27. ^ Riechmann, Deb (2008-07-29). "Bush: Former Army cook's crimes warrant execution". ABC News. Associated Press. Retrieved 2008-07-29. 
  28. ^ Whealan, Ronald E. (2005-12-05). "March 22, 1962 - The White House Diary". John F. Kennedy Library. Retrieved 2009-08-28. [dead link]
  29. ^ Whealan, Ronald E. (2006-01-19). "Kennedy Legislative Record, Page 2 - Summary of the Three Year Kennedy Record (Legislation)". John F. Kennedy Presidential Library. Retrieved 2009-08-28. 
  30. ^ "Norton Letter to U.S. Attorney Says Death Penalty Trial That Begins Today Part of Troubling and Futile Pattern". Office of Congresswoman Eleanor Holmes Norton. 2007-01-08. Retrieved 2009-08-28. 
  31. ^ "The Public Papers of President John F. Kennedy: 1962". Government Printing Office. Retrieved May 18, 2016. 
  32. ^ "1962 All-Star Game". Baseball Almanac, Inc. Retrieved May 18, 2016. 
  33. ^ http://www.jfklibrary.org/Asset-Viewer/Archives/JFKWHP-1961-11-22-D.aspx
  34. ^ Burd, Laurence (January 31, 1963). "Name Son of FDR Top Commerce Aid". Chicago Tribune.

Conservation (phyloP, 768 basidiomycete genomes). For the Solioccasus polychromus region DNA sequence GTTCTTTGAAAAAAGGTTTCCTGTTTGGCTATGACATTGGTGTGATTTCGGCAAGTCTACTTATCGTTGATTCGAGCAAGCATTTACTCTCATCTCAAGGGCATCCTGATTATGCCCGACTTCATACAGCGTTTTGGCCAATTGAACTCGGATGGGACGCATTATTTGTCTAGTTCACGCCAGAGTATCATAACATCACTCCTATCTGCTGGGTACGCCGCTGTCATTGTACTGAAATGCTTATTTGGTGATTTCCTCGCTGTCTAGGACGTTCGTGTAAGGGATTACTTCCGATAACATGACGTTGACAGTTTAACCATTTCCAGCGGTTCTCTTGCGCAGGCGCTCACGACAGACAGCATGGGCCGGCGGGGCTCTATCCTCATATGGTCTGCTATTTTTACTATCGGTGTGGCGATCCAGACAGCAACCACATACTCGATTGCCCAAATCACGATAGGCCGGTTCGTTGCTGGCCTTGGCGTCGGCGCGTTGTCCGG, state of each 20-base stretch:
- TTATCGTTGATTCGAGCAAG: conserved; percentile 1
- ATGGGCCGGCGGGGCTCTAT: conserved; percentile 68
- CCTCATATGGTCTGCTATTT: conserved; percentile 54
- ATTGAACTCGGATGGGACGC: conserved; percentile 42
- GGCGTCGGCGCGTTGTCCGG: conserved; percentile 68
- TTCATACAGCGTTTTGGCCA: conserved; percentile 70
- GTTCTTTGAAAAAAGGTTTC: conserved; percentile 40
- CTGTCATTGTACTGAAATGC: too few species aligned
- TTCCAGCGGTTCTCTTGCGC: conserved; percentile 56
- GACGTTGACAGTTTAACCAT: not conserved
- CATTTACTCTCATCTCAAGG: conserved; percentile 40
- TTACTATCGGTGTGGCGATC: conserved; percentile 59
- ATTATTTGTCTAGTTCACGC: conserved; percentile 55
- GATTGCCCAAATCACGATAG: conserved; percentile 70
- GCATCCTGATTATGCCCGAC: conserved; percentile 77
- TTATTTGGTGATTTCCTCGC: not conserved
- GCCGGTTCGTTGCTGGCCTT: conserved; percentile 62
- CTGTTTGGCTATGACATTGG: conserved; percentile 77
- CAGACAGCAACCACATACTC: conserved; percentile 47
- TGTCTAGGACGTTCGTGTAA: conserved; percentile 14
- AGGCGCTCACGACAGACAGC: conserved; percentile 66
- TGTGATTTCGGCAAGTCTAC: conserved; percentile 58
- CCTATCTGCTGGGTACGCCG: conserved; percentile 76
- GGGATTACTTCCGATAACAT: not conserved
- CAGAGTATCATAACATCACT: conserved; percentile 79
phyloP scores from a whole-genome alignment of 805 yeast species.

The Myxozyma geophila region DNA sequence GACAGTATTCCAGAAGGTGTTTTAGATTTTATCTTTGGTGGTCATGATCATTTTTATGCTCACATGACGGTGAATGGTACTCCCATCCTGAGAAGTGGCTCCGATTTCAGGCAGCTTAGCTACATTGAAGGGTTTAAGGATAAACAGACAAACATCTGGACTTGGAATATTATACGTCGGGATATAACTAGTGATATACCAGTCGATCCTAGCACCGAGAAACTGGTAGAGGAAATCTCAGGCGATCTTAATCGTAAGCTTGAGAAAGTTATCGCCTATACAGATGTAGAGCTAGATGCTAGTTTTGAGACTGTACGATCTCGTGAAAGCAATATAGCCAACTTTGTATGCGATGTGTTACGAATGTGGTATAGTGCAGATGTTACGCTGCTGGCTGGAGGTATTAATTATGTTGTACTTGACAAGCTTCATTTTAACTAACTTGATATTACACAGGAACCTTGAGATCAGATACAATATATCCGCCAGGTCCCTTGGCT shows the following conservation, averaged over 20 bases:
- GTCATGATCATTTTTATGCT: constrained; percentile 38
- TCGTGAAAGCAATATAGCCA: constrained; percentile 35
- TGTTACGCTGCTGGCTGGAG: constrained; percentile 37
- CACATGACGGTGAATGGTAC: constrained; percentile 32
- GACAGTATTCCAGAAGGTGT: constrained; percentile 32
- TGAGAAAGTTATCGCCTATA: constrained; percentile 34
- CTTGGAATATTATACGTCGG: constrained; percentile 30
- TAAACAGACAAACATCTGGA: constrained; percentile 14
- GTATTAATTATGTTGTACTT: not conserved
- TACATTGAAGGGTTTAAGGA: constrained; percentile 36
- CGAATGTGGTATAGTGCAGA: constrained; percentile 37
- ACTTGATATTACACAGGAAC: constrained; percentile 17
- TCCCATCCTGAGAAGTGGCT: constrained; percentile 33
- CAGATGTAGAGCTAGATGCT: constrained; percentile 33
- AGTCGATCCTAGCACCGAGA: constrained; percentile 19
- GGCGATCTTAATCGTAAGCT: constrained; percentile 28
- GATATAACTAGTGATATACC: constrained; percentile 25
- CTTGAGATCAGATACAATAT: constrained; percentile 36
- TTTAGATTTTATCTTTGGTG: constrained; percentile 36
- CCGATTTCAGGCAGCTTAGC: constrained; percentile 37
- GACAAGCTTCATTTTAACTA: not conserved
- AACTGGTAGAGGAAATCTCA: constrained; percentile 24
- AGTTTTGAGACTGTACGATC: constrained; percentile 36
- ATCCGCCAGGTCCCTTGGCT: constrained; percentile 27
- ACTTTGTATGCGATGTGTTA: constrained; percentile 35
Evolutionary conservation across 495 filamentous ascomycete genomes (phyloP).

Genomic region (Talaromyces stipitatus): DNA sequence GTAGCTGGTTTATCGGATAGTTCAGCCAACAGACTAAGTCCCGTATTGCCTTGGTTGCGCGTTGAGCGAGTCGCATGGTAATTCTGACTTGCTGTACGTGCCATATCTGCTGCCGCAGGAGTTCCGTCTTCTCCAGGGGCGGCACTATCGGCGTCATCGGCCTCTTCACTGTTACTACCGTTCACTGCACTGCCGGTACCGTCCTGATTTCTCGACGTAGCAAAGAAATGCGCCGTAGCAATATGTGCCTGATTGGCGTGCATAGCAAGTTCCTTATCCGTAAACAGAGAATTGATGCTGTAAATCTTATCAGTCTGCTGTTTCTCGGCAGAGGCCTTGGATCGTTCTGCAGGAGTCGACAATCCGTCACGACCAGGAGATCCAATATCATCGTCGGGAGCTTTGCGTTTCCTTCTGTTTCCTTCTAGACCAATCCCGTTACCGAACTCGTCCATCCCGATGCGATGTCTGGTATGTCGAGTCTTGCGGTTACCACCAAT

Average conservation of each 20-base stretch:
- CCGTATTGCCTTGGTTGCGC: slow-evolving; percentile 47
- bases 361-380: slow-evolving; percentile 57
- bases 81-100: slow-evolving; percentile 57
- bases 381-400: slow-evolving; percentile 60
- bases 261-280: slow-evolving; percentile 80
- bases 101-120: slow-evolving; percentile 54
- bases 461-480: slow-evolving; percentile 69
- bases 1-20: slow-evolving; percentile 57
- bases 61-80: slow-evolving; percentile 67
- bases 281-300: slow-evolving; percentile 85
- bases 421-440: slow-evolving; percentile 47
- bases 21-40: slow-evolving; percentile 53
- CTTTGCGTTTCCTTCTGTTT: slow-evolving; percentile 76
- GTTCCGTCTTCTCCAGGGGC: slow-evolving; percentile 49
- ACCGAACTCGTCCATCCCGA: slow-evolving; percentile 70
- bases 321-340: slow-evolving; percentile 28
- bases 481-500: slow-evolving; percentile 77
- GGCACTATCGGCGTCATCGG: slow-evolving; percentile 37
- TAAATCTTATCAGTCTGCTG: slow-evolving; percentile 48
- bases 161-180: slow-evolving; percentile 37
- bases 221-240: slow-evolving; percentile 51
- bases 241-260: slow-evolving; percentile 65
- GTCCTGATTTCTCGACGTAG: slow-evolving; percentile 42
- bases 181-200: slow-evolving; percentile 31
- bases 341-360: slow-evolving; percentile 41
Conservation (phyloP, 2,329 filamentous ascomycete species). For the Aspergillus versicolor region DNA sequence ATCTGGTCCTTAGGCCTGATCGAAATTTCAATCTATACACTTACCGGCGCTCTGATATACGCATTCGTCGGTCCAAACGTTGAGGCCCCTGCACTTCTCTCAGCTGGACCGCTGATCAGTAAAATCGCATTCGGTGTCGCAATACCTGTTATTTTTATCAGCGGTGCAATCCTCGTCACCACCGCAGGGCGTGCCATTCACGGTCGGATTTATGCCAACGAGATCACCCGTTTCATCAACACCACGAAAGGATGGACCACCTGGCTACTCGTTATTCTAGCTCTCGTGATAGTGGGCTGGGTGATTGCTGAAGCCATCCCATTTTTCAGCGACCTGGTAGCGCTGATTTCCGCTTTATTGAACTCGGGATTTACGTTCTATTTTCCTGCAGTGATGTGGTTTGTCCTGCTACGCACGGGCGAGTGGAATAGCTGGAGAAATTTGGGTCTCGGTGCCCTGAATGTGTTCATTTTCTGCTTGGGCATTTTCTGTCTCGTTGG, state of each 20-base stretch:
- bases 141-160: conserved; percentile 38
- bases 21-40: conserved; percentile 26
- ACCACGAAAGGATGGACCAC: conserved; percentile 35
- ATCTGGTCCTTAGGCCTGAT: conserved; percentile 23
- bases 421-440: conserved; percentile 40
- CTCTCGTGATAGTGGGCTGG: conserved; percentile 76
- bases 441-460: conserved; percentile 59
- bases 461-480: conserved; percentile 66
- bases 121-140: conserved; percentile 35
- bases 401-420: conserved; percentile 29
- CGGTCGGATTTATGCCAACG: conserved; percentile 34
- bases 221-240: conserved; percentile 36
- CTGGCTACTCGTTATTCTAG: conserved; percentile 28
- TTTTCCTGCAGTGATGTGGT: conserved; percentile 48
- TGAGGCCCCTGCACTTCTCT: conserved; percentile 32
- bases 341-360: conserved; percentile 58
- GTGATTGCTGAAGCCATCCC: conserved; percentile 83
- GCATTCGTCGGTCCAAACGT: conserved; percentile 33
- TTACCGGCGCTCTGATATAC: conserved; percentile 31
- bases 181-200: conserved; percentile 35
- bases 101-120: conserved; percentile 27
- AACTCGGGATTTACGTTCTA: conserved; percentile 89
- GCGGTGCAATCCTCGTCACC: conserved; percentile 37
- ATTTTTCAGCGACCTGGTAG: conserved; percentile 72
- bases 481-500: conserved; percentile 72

35. ^ "Kennedy Denies Hoffa's Charges Over Bonding". Chicago Tribune. January 31, 1963. 
  36. ^ Freeburg, Russell (January 31, 1963). "Farm Message To Congress Avoids Detail". Chicago Tribune. 
  37. ^ J. F. Kennedy (February 20, 1963). "Victor Harry Feguer -- Petition for Commutation of Death Sentence". The Smoking Gun. Archived from the original on July 27, 2003. Retrieved January 9, 2010. I have reviewed your letter of January 21 regarding the application for clemency in behalf of Mr. Feguer. Taking all factors into account, it is my decision that the petition should be and is hereby denied. 
  38. ^ Maraniss, David (1996). First In His Class: A Biography Of Bill Clinton. Touchstone. ISBN 0-684-81890-6. 
  39. ^ Altman, Lawrence K. (July 29, 2013). "A Kennedy Baby's Life and Death". The New York Times. Retrieved July 29, 2013. 
  40. ^ Frank, William P. (November 15, 1963). "JFK dedicates Del., Md. turnpikes". The Morning News. Wilmington, DE. p. 1. 
  41. ^ "'Turnpike' Signs Stay on Kennedy Highway". The Morning News. Wilmington, DE. December 17, 1963. p. 3. 

 This article incorporates public domain material from the National Archives and Records Administration document "The White House Diary".

External links

  • White House Diary at the website of the John F. Kennedy Library
  • Booknotes interview with Reeves on President Kennedy: Profile of Power, December 12, 1993.
  • The short film John F. Kennedy: Years of Lightning/Day of Drums (1964) is available for free download at the Internet Archive
  • The short film John F. Kennedy: 1,000 Days is available for free download at the Internet Archive
  • Miller Center Kennedy Presidential Timeline
U.S. presidential administration timelines
Preceded by
Kennedy presidency
Succeeded by
L. B. Johnson